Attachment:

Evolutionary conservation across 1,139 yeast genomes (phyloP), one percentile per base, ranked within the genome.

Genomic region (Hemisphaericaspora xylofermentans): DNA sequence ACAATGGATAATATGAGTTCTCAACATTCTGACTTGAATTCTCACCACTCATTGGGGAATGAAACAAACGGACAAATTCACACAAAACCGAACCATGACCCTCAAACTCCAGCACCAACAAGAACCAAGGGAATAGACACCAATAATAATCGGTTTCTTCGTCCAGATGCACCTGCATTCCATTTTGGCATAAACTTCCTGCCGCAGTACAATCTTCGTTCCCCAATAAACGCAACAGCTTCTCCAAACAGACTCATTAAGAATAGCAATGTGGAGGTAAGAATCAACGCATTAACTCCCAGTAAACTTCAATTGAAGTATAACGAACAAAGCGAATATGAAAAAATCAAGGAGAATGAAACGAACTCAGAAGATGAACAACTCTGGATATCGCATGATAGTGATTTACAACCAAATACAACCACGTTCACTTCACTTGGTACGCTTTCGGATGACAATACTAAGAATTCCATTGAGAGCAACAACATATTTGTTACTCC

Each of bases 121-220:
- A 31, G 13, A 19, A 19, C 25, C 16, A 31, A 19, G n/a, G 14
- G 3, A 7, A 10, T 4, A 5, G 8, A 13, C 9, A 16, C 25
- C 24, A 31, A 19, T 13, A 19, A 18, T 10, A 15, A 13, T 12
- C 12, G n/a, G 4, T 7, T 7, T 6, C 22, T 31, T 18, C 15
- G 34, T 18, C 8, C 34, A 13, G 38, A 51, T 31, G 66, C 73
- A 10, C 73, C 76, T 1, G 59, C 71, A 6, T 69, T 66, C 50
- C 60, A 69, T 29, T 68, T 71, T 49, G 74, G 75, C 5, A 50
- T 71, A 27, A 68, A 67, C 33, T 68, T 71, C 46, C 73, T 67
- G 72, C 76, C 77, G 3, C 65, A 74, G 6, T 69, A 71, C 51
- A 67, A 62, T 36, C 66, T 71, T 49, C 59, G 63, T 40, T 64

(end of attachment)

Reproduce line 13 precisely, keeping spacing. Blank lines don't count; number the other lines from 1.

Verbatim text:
- A 67, A 62, T 36, C 66, T 71, T 49, C 59, G 63, T 40, T 64